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Tuesday, January 20, 2015

Bob Marley: Confrontation


1) Chant Down Babylon; 2) Buffalo Soldier; 3) Jump Nyabinghi; 4) Mix Up, Mix Up; 5) Give Thanks & Praises; 6) Blackman Redemption; 7) Trench Town; 8) Stiff Necked Fools; 9) I Know; 10) Rastaman Live Up!.

As an equally-righted Bob Marley album, Confrontation is nothing special, and it certainly does not stand out that much against the background of the similarly-titled Survival and Uprising. But as an album released posthumously, worked up by Rita Marley and friends and colleagues from a set of raw demos left over from Bob's 1979-80 sessions, this is an excellent job: most chances are that you won't even be able to guess that the final record was released without Bob's explicit consent — although, who knows, maybe Rita did feel the presence of such a consent, transmitted directly into her conscience from the lower levels of Jah heaven.

The songs mostly go back to the Survival sessions, so the album feels a bit less «poppy» and innovative than Uprising, once more going back to the rather stern, stiff, anthemic style of the fight-for-your-rights propaganda of 1979, with some inevitable lyrical failures — for instance, ʽBuffalo Soldierʼ uses the image of the enlisted black man in late 19th century US army as a sym­bol of fighting for freedom and independence, when in reality the «Negro Cavalry», formed already after the conclusion of the Civil War, was regularly used to mop up natives in the Indian Wars, or at least clean up after the whites had mopped up the Indians, so using that particular image as a symbol for all things good and progressive is rather questionable. Then again, poetic licence and all, and the phrase ʽbuffalo soldierʼ has got such an empowering ring to it, who could really resist temptation to use it in a freedom-loving context?

Anyway, one more word on that and we will be falling into the trap of placing the words before the music. The problem is, there is not much I, or any other reviewer, could say about the music, other than just re-stating the fact that all the post-Marley overbuds, applied to his demos, are quite consistent with the Marley spirit — synthesizers, horns, backing vocals, which is not all that surprising, considering that they have been applied by the same people who'd worked with him through the last half-decade of his life. The horns, by the way, are the only thing that adds a little distinctiveness to such tunes as ʽTrenchtownʼ, which they Latinize a little bit; and the synthesi­zers help transform ʽI Knowʼ into the closest thing to a «dance-pop hit» that Bob could ever have (I know that he expressly wanted the song to be turned into a single, but I do not know if that was before or after the pseudo-orchestral synths had been added to it).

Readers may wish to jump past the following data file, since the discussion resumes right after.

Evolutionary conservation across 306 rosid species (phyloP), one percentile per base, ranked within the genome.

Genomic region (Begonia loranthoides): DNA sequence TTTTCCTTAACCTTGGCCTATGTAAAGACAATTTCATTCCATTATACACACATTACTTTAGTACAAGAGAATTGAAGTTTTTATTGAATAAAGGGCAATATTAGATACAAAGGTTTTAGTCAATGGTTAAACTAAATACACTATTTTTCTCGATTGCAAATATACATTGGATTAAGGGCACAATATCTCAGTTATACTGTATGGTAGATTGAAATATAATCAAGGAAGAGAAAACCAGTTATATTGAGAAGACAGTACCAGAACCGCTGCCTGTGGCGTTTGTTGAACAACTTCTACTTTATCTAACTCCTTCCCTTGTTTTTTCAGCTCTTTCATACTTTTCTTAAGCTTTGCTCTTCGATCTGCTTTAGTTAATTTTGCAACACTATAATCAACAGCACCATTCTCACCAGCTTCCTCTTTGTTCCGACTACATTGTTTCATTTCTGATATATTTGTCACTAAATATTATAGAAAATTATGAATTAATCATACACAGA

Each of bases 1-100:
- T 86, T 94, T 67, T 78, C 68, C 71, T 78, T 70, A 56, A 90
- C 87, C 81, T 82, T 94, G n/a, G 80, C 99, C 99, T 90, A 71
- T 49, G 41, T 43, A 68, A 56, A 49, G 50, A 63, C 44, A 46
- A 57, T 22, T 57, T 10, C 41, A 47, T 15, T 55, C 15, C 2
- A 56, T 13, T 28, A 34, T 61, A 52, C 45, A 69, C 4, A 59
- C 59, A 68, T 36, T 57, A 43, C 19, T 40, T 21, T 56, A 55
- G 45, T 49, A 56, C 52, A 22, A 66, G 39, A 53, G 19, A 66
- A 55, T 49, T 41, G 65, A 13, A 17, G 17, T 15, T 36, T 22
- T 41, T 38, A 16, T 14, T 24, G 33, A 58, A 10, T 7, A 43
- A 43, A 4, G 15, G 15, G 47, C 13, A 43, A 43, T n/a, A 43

Probably the single best song is ʽJump Nyabinghiʼ, referring to one of the oldest Mansion of Rastafari and featuring here more as a positive, light-headed, celebration of life and love than an anthemic call-to-vigilance. Just due to that, it stands out in a bright light against the rest, not to mention a funny reference to smokin' it ("we've got the herb! we've got the herb!") the likes of which, I believe, we have not heard since Kaya hit the stores. Its chorus may not be as catchy as the one on ʽRastaman Live Up!ʼ, ending the album on one final sloganeering note, but it sounds more wild and tribal than anything else on here, the only time where Bob comes close to briefly losing his head and giving in to the ancestral spirit inside.

All of this is harmless fun, yet upon hearing Confrontation, I have to say that I am somewhat relieved that Marley did not leave enough stuff in the vaults to last Rita and the boys for another half of a lifetime. Whichever direction he was planning to take (if he was planning anything at all) after Uprising, we can only guess about — the problem is that, after all has been said and done and all the homages have been paid, Bob Marley was essentially a one-trick pony (okay, two-trick, if you succeed in separating his romantic troubadour side from his hero of the people side), and Exodus took that trick to levels that could not have possibly been outdone: just like no classical opera can surpass The Ring on the 1-11 scale of «grandiose regality», so no record that subscribes to the reggae idiom can trump «Movement of Jah People!». Could he have moved out into other areas? Would he want to? Certainly Confrontation is not the right kind of record to address that question to — but if your demands towards the man's art are reasonable, it is quite the right kind of record to own and enjoy, in loving memory of Haile Selassie's most loyal servant. 

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